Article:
Getting creative: Building a new generator from several broken ones

Holger Harnauf is a qualified car mechanic. In 2016 he spent six months on his first posting with MSF/Doctors Without Borders in the Central African Republic. One year later he’s back in Bangui and is blogging about his experiences...

Image shows Holger and the other mechanics enjoying a snack at the MSF auto workshop in Bangui, Central African Republic

Taking a break with my mechanic colleagues Blaise, Patrick and Merlin. Photo: Holger Hornauf / MSF

This week I’ve been training the two new mechanics that we hired last week.

For the rest of the team there is a lot of work to do: we’ve got two vehicles which were used for field work and are really broken. The first car alone is damaged in several places: splintered windshield, broken steering wheel, burst tyres…

The cars are often used in projects, where our teams are on the go, for example to treat patients in remote villages. There are several circumstances leading to cars breaking down like this. Often it’s the heavy strain due to bad roads or due to no roads at all. The weather can be a factor too and there can be accidents.

Image shows a very dented car

One of the broken cars. This one has been through a lot! Photo: Holger Hornauf / MSF

Pure muscle power

Our workshop is responsible for all the generators that the MSF teams use in the Central African Republic. Right now there are 17 ongoing projects in the country, and generators are important because they can be used for emergency electricity supply in any of them.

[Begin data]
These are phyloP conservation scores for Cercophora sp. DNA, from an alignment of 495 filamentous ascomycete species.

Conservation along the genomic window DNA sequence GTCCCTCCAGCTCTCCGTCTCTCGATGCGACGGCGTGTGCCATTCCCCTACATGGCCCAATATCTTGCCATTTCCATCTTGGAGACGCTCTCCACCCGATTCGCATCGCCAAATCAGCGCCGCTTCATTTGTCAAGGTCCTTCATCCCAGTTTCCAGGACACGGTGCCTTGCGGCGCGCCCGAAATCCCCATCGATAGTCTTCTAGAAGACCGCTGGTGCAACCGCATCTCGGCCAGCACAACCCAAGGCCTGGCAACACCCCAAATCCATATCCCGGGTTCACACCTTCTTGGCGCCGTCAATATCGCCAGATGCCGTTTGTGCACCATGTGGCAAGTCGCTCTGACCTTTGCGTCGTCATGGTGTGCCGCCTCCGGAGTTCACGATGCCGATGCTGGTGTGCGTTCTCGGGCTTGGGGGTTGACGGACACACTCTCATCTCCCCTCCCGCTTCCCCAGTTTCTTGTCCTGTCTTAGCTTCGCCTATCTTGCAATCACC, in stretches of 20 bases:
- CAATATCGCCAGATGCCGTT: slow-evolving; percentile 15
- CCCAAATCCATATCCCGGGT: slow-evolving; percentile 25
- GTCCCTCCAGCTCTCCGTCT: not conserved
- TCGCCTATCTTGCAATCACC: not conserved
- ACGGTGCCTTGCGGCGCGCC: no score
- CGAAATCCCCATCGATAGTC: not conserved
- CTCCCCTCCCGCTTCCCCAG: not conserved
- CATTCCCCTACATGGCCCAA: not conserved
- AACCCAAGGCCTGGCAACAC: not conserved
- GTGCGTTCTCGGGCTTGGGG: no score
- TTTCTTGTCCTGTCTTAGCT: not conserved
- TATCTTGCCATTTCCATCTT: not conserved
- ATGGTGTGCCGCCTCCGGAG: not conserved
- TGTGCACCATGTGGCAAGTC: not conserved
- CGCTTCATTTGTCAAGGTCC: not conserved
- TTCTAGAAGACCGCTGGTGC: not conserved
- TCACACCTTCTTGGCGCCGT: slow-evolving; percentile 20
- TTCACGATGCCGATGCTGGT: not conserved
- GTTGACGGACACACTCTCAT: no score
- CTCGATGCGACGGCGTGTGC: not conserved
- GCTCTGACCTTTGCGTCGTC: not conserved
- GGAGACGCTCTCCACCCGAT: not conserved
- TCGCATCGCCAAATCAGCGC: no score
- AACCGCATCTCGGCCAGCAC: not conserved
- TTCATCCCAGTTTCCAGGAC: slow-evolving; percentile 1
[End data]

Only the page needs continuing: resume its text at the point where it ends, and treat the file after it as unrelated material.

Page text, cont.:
On Thursday we get a visit from our colleagues in one of the projects: they need a new generator as soon as possible. No problem for us!

We start building a new generator out of pieces from several broken ones. By the next day it’s done already and the generator is in our workshop ready to be picked up.

There’s just one problem: the transport. Those things weigh up to a tonne!

But our colleagues have thought of everything: immediately a bus arrives bringing ten workers. With pure muscle power they are able to pick up the generator and get it onto their pick-up truck – respect!

On the weekend I meet with a psychologist from Colombia who is working for an MSF project helping survivors of sexual abuse. We visit the “marché artisanal”. It’s a market offering handmade stuff like clothes and products made of wood. Back at home a logistician colleague is baking cookies – so naturally I’m right there!

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